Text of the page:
The analysis of various stylistic devices used by the poet make the understanding of the poem better. The language used by the poet for both the colonizers and natives is vital. He treats both on equal grounds, because just by assuming the fact that colonizers are the initiators of brutality he cannot justify the ruthless killing of innocent white children by the natives. He considers Africans as “tawny pelt” and their wind of “change” is their rebellion against the European settlers in the face of which they lose their own humane impulses too. The treatment of both as animals brings into mind George Orwell’s quote, “All animals are equal but some are more equal than the others”.He suggests that upright men “seek divinity by inflicting pain”. It depicts the fact that colonial powers take godly and anarchic roles over their subjugated colonies by controlling their freedom of speech, freedom to practice the religion. According to him, the colonizers follow a utilitarian philosophy that is they aim at achieving greater benefit and does not bother about the extent of exploitation and killing they do. They are ruthless and as colonel says “Waste no compassion on these separate dead!” they are indifferent towards the lives that come in their way of economical and geographical expansion. The human deaths that occur as a result of rebellion and oppression are reduced to merely a statistics.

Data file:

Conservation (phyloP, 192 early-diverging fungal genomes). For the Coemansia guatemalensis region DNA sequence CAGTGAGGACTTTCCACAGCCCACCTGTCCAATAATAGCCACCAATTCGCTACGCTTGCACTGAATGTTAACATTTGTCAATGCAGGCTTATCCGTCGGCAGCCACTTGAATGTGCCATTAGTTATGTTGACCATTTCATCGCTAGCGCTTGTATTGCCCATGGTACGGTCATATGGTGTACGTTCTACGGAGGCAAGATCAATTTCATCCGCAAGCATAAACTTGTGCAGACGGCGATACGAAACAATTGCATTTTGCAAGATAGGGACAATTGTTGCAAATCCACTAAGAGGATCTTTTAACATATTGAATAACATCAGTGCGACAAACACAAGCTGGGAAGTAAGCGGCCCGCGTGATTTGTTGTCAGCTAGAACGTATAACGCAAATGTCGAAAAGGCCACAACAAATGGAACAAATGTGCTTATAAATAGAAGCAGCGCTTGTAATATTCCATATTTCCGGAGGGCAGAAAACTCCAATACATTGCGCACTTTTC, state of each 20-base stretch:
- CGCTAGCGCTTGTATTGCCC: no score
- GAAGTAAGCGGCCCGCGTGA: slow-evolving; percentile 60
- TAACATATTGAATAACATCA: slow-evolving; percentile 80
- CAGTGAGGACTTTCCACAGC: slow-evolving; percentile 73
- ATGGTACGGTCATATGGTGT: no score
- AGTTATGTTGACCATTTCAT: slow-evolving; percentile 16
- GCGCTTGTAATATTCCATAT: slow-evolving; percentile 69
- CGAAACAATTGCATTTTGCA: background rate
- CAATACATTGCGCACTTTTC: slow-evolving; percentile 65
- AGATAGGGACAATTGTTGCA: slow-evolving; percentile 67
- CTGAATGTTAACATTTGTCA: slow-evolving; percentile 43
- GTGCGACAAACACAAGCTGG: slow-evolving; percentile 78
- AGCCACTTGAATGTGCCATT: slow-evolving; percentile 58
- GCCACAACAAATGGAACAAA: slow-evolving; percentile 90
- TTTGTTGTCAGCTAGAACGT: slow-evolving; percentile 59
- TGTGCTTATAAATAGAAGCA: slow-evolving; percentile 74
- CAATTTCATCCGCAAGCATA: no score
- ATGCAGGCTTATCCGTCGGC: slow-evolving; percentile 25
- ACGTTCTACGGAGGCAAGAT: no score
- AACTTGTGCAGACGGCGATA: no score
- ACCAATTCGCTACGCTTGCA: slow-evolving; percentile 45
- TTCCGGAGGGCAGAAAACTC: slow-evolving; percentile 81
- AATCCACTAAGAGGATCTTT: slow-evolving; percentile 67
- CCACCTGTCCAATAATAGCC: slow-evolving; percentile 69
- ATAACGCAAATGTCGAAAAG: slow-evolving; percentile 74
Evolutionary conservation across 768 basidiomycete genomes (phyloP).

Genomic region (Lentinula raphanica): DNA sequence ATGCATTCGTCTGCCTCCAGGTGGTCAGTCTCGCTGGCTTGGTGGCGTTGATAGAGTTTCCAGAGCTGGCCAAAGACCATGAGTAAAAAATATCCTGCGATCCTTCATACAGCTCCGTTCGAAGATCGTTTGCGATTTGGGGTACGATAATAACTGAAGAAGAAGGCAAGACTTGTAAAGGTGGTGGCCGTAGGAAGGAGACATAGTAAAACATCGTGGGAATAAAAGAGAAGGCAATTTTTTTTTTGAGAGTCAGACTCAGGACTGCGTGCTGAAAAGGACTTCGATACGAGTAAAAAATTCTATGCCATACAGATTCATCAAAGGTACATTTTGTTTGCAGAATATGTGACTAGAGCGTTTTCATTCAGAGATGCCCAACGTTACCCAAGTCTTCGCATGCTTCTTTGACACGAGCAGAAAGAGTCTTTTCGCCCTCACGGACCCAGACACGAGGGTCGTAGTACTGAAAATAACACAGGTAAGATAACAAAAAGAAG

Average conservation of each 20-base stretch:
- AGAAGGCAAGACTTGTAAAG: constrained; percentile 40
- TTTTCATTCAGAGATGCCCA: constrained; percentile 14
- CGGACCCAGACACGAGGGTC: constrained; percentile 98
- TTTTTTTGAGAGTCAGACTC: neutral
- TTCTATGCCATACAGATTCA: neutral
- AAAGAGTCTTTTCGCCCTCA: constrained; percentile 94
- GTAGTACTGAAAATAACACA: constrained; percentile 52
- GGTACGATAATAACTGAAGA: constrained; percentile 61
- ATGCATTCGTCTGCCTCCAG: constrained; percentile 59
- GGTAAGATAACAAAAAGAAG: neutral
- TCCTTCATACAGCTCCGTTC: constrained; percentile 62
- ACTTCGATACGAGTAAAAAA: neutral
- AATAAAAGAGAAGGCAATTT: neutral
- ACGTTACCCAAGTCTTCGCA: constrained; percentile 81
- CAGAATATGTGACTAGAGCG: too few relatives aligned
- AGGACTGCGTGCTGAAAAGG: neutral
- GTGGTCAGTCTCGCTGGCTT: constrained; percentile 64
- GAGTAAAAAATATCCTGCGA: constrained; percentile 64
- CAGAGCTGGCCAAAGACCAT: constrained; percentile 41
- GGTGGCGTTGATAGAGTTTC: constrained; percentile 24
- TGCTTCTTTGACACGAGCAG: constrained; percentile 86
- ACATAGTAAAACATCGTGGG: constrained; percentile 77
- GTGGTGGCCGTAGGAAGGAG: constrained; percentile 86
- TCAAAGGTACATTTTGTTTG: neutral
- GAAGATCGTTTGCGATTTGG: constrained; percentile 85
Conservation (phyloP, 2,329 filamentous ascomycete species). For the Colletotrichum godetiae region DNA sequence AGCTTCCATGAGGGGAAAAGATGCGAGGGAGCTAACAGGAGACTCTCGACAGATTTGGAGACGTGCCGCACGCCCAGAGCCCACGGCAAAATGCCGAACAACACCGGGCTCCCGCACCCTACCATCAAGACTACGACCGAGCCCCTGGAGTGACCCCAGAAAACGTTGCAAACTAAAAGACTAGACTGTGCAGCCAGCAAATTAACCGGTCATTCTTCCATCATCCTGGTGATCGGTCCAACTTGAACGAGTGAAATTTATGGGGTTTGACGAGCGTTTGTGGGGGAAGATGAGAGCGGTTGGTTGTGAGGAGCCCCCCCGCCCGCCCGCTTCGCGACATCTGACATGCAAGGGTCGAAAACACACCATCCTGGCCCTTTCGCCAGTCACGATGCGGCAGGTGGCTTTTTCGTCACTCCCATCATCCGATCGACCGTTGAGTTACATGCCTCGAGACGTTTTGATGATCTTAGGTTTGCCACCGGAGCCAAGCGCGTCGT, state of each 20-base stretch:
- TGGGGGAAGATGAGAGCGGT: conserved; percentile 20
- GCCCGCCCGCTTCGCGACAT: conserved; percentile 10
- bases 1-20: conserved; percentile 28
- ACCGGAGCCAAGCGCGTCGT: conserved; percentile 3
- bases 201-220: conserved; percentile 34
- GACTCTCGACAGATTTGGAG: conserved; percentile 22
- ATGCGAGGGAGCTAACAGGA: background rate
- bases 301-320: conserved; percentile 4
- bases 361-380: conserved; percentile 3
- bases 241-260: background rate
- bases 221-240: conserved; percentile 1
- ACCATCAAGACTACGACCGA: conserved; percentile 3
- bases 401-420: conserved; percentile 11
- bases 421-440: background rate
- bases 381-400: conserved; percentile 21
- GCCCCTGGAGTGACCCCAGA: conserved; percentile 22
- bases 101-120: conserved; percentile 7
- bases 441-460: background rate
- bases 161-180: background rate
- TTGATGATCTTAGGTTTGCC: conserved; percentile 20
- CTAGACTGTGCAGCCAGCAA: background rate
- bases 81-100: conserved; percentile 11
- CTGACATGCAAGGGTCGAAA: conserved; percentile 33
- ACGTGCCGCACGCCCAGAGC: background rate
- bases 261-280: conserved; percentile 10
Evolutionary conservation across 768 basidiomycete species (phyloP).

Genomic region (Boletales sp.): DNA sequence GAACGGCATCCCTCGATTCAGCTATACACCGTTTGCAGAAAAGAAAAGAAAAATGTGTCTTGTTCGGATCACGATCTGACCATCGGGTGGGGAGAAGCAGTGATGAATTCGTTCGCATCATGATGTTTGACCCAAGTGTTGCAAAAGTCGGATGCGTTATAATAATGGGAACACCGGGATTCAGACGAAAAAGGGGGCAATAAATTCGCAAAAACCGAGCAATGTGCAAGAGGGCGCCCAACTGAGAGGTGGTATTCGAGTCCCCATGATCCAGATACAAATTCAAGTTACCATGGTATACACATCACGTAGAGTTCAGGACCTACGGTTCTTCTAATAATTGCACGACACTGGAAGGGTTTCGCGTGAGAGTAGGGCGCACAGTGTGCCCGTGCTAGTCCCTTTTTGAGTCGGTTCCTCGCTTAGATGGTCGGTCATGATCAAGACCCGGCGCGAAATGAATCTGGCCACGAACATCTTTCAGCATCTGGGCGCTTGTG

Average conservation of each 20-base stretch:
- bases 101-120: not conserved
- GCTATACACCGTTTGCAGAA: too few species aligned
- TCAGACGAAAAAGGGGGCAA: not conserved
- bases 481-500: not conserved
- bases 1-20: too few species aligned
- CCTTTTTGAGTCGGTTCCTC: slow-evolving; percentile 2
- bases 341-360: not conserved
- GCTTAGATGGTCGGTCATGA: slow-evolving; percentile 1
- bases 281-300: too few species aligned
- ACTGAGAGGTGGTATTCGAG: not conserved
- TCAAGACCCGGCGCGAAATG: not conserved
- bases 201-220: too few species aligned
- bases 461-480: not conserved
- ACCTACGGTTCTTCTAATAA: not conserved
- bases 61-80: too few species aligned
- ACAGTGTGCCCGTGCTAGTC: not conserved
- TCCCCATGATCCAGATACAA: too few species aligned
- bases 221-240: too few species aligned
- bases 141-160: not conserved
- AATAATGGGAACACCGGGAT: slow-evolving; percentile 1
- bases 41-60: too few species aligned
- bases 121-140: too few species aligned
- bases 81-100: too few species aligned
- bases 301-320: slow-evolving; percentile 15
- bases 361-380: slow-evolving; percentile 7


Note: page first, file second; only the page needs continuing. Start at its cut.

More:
The poet’s reluctance to resolve the issues by ending the poem with a series of questions has many possible interpretations. Firstly, he wants his readers to feel for the people who are torn between two cultures or countries, who can neither justify the bad act of the colonizers nor can sympathize with the colonies. The poet does not make any political statement at the end rather gives a personal lamentation. He uses strong expression like “I who am poisoned” and “I who have cursed” to give vent to his anguish. Hence, the lexical choice, figurative devices and phonological patterns that are employed by the poet cohere with the theme of colonialism that is being discussed. The symbols and images explored makes the poem effective and create cohesion with the context discussed earlier.

Reference: (web. 27.1.2017)